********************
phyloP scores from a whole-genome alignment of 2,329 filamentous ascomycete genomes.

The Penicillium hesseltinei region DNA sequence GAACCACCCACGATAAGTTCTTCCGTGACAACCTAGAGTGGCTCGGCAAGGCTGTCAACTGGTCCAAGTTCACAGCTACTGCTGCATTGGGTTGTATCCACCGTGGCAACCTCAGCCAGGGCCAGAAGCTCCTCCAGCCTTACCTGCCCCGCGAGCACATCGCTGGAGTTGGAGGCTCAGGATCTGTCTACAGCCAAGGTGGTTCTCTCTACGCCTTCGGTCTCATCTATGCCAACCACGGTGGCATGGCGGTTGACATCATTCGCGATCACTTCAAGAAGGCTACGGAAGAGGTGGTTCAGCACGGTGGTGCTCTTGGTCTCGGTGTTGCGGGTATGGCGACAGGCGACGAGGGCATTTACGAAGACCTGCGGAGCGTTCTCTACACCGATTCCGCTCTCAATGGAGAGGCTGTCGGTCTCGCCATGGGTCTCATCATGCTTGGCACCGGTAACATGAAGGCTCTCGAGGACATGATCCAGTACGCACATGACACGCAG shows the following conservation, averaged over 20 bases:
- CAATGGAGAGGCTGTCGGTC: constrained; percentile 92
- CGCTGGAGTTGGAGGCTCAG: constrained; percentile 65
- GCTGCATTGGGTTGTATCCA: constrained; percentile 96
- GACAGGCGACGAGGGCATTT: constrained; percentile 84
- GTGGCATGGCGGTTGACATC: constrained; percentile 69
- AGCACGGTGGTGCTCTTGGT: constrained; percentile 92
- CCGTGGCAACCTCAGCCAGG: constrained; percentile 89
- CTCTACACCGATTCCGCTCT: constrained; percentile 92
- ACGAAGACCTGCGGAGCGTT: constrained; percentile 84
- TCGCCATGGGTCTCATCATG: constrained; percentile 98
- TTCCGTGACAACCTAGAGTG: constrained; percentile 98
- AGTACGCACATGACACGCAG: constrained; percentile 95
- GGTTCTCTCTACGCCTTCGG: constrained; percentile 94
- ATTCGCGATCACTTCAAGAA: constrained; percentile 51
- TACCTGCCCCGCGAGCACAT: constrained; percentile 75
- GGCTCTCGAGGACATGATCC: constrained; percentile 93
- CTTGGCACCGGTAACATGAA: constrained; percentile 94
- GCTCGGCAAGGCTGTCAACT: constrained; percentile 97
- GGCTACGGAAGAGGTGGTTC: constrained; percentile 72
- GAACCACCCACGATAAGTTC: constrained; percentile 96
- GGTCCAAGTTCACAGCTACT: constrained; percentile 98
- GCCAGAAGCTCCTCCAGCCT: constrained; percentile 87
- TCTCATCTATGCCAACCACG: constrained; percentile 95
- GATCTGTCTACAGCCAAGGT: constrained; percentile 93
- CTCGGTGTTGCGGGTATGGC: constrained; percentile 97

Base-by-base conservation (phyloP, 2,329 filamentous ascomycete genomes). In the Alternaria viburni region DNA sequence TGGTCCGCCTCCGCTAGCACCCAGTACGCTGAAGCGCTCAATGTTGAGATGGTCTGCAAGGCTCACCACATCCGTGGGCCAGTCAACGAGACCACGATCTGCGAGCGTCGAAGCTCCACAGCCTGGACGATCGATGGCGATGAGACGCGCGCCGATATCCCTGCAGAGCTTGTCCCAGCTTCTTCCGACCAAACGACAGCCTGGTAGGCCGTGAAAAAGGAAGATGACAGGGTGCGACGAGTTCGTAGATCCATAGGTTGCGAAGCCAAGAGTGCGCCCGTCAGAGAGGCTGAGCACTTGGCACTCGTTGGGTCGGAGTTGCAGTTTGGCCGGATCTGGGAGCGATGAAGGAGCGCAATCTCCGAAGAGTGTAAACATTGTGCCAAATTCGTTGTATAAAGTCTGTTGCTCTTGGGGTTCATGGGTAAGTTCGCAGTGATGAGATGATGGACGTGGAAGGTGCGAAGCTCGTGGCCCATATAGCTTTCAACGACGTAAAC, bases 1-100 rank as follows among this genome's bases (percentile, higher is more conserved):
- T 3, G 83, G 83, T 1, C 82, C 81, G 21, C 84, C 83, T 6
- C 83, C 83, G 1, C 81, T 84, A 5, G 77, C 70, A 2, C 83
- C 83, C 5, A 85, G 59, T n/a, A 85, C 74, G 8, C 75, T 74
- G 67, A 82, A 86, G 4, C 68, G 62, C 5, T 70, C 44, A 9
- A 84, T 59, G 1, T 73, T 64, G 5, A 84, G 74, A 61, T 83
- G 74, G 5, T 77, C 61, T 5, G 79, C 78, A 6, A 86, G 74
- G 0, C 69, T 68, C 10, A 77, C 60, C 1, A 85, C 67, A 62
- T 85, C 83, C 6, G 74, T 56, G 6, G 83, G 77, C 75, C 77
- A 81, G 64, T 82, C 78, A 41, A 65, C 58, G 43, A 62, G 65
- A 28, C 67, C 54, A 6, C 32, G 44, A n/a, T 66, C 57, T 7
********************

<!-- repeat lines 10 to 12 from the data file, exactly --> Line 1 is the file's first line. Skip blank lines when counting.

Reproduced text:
- CTCTACACCGATTCCGCTCT: constrained; percentile 92
- ACGAAGACCTGCGGAGCGTT: constrained; percentile 84
- TCGCCATGGGTCTCATCATG: constrained; percentile 98